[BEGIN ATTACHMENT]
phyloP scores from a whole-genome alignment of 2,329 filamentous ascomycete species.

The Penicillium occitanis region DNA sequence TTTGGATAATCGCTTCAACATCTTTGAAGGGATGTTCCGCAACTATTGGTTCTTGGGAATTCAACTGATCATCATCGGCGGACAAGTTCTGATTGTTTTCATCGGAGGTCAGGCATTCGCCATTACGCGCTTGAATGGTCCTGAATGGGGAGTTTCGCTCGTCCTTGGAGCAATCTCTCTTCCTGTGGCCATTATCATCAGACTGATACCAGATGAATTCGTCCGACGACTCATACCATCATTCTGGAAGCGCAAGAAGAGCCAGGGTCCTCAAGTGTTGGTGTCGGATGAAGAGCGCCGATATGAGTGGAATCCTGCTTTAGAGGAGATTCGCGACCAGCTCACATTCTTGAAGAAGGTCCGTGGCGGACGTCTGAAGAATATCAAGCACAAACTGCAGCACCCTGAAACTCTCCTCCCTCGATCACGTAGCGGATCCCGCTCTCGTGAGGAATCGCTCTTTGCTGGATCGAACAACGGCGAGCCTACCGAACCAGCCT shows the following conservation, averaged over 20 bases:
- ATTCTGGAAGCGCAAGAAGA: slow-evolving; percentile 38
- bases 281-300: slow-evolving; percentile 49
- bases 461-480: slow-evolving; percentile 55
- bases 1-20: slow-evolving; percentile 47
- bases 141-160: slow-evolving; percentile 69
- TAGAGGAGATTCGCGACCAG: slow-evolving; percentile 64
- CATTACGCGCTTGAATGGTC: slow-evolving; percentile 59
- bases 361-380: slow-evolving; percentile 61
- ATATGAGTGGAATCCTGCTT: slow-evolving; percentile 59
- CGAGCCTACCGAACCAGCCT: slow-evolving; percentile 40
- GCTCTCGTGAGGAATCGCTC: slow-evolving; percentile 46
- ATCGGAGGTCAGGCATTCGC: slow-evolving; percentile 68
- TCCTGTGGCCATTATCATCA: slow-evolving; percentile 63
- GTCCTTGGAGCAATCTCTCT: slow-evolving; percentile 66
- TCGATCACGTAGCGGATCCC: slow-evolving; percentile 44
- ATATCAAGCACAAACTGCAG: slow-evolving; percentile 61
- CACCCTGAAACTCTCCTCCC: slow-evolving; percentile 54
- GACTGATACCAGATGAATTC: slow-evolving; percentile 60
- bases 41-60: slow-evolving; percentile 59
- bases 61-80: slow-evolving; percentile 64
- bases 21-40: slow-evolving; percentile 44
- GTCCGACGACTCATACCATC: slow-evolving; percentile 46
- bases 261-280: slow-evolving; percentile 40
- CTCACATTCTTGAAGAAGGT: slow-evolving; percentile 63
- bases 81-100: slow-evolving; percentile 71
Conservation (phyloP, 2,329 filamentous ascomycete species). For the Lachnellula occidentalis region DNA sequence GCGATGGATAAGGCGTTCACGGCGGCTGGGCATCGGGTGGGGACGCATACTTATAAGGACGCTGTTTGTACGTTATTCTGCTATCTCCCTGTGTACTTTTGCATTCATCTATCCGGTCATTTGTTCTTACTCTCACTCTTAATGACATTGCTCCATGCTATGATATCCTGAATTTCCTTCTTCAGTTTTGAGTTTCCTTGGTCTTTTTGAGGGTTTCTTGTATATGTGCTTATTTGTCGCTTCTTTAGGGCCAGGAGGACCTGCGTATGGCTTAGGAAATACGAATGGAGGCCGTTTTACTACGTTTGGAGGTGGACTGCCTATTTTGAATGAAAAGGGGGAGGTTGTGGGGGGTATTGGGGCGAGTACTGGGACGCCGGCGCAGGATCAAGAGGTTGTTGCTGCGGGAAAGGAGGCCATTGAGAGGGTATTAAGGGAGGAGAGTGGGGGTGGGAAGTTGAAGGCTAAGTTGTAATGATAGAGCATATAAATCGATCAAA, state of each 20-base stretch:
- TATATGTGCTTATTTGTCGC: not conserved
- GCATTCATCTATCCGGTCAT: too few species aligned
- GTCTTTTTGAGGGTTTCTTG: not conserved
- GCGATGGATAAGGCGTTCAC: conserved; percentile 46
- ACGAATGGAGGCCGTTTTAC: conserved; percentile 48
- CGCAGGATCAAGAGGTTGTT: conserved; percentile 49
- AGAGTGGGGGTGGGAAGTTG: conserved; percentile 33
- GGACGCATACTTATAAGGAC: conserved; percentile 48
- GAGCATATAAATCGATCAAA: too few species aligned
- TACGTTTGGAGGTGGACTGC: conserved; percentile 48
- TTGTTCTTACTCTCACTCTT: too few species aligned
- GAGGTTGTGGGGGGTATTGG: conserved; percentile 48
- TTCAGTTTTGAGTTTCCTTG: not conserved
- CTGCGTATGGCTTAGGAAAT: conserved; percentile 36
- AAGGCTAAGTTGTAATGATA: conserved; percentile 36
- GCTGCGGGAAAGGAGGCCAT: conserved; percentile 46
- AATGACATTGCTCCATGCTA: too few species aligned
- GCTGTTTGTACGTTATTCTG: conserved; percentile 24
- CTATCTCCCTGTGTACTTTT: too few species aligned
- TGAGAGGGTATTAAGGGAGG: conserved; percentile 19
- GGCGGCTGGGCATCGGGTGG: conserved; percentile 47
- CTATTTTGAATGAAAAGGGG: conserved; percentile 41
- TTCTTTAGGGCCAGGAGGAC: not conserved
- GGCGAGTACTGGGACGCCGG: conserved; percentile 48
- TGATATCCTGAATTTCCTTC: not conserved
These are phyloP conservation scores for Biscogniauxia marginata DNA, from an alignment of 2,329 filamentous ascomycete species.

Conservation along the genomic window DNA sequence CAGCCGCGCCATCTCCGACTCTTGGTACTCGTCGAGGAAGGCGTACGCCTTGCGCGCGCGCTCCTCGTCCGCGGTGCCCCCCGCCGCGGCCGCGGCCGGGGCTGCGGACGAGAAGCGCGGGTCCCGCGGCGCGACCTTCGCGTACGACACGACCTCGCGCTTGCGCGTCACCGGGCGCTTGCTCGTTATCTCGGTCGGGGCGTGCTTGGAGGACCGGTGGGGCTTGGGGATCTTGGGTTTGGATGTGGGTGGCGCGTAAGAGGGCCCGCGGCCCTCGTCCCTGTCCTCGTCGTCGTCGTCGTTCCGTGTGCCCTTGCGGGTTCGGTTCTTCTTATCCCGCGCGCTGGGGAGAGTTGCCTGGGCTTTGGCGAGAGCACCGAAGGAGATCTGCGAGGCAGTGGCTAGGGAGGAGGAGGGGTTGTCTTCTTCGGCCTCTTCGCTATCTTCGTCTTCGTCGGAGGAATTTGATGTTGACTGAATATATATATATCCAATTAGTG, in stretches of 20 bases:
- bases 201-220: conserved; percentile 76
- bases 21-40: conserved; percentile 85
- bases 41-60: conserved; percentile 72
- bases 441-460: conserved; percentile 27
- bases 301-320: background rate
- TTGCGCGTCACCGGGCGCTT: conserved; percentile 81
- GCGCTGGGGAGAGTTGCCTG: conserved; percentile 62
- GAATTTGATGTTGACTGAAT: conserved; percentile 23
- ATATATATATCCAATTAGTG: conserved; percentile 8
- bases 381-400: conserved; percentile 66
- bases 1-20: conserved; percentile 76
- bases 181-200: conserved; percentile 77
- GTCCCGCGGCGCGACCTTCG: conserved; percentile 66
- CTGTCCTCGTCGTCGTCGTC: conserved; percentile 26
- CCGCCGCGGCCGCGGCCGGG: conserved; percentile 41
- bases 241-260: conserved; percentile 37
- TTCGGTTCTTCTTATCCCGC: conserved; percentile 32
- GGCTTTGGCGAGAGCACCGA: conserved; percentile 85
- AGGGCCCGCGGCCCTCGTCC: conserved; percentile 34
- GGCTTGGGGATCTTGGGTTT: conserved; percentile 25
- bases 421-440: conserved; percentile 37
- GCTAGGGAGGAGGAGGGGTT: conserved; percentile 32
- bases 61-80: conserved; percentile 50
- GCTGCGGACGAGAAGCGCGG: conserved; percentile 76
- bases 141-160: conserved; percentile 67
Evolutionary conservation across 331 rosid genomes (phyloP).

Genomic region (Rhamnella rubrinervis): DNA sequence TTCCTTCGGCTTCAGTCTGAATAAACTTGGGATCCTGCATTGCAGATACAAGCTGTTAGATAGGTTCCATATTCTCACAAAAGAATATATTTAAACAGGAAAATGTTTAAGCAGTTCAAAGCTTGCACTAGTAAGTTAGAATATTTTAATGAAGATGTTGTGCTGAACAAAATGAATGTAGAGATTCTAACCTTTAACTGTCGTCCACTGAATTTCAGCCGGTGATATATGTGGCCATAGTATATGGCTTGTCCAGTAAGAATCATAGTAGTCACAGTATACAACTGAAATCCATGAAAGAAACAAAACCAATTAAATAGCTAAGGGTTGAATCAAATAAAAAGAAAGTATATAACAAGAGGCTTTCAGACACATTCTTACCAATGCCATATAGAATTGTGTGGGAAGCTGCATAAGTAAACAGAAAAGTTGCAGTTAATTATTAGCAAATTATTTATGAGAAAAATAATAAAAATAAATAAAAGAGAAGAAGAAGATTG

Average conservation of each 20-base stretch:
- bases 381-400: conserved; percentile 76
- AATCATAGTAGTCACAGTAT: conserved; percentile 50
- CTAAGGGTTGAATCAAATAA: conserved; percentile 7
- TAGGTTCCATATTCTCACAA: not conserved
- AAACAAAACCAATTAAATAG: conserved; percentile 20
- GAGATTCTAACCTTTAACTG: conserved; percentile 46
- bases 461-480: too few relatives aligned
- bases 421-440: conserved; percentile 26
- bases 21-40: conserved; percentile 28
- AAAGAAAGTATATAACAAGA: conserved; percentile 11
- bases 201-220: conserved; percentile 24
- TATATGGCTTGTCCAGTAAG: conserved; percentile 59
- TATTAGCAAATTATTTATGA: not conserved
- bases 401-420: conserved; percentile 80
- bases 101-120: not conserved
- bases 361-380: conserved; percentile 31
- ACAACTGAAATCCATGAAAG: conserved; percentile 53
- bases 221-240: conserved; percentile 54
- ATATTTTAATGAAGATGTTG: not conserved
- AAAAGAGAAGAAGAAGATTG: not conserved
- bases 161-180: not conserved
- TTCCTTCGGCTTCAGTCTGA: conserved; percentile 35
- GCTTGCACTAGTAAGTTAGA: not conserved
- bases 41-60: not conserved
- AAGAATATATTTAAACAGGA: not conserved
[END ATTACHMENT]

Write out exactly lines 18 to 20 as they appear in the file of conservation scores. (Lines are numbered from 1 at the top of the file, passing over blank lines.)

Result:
- ATATCAAGCACAAACTGCAG: slow-evolving; percentile 61
- CACCCTGAAACTCTCCTCCC: slow-evolving; percentile 54
- GACTGATACCAGATGAATTC: slow-evolving; percentile 60